UPDATE: On 7 March, the government officially announced a 15% import subsidy on lithium. The Ken had earlier reported a 5% subsidy rate, as told to us by a senior official in the know of FAME-II policy discussions.

2019 will be the year of the perfect electric storm.

This is the year that India might finally get the chance, in earnest, to ride on the path to electric mobility. After almost a year of policy negotiations between the Prime Minister’s Office and the Department of Heavy Industry (DHI), the Faster Adoption and Manufacturing of (Hybrid &) Electric Vehicles scheme, or FAME-II, was passed last week. We are at the cusp of a great revolution in electric mobility, claim industry leaders.

Prominent car manufacturers, including Hyundai, Mahindra, Tata, Audi and Nissan have advertised their intentions to launch electric vehicles in 2019. Original Equipment Manufacturers (OEMs) like Tata and Mahindra, who already sell a moderate number of units in the market, hope that favourable import policies and the increased focus on local research and development will boost manufacturing and lower costs.

Auto-adjacent industries in the supply chain, like battery and powertrain—how an EV connects the batteries, motor and transmission system—makers and companies building EV-charging infrastructure, also hope to see a boost in production and sales volumes. The infusion of funds, up to Rs 10,000 crore ($1.4 billion) from Rs 5,500 crore ($780 million) under FAME-I (passed in 2015), is significant.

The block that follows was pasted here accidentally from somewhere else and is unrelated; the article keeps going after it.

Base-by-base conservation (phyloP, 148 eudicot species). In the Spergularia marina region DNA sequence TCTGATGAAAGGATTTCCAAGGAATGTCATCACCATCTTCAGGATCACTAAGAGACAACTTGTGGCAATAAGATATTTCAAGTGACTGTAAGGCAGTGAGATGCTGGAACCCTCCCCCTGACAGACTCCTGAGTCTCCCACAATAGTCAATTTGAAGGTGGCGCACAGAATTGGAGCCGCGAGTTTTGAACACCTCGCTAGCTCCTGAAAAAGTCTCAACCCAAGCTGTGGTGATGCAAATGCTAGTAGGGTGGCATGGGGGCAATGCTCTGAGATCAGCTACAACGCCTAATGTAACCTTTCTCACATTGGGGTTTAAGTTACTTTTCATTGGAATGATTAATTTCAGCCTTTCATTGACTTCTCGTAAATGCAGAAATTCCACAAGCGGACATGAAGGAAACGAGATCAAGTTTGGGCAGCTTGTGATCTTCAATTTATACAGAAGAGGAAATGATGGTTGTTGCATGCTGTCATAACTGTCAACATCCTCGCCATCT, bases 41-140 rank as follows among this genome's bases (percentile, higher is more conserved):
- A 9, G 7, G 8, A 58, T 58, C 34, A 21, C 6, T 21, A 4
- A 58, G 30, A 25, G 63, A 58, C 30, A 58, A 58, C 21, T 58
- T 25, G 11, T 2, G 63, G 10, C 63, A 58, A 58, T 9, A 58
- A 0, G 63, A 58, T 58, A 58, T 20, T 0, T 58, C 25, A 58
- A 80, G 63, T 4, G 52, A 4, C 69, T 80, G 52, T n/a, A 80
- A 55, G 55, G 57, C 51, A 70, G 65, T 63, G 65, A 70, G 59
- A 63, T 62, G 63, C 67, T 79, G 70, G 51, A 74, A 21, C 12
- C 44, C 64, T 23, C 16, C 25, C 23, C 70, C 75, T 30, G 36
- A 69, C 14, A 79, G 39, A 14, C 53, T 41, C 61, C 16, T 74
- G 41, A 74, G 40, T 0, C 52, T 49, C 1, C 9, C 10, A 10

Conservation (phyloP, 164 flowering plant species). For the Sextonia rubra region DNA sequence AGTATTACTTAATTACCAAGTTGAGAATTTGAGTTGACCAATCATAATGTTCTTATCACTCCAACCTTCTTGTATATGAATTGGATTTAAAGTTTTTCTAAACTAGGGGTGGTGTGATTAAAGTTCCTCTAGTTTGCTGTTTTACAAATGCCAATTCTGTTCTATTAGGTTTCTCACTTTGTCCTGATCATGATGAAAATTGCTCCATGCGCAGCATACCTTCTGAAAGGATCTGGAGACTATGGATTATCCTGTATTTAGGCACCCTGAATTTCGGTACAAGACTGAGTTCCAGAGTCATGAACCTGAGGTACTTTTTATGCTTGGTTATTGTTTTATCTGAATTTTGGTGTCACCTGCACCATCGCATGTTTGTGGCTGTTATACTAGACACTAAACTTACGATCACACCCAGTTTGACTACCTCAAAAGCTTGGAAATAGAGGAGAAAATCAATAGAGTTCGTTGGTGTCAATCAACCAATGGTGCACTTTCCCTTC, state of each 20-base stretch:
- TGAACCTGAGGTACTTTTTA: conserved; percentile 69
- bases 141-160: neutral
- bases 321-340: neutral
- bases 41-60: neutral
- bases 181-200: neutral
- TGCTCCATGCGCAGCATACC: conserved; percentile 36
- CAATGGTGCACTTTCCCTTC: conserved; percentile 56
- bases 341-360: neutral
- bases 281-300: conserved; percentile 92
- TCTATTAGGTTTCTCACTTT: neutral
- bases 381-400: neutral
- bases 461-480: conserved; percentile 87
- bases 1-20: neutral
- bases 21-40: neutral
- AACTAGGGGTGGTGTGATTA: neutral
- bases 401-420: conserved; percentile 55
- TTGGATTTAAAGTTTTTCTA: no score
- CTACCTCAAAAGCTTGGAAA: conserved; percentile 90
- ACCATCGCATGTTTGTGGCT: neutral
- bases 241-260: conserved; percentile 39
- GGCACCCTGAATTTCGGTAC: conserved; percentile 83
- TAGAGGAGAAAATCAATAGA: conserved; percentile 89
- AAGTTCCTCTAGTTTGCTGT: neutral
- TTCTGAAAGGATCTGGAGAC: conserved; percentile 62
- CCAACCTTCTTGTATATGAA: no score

But this storm could also leave a disaster in its wake. India’s capacity to engineer and produce electric vehicles at the promised scale, is as middling as it is scarce. To develop quality talent for the EV sector, at scale, is no trifling matter because the learning curve for Indian manufacturers, at this point, is perpendicular. “The technology within electric vehicles changes every six months. Auto manufacturers are used to doing 1-2% improvement on internal combustion [IC-engine] units year-on-year. But EV tech has to be understood and built from scratch. It’s very challenging for a workforce that hasn’t been exposed to this tech before because 60% of the electric powertrain is different from an IC-engine,” says Chetan Maini, co-founder and vice-chairman of SUN Mobility, and creator of the first Indian electric car, REVA, which he sold to Mahindra in 1999.

According to a 2018 report by the temp staffing company Teamlease, the EV industry is staring in the face of a huge talent drought. Engineers who can work and, more importantly, innovate on EVs are thin on the ground. Currently, around 1,000 engineers are employed in the EV divisions of various automakers. By 2021, the projected requirement of such engineers in India will be 15,000.

By 2040, 55% of all new car sales will be electric; and China is projected to lead these global sales.

AUTHOR

Olina Banerji

Based in Delhi, Olina writes about mega-trends in urban mobility, education, skilling and the environment, with a focus on how institutions and innovations can help cities grow sustainably. She is a graduate of the London School of Economics, and has worked previously with India Today and global non-profit Ashoka.

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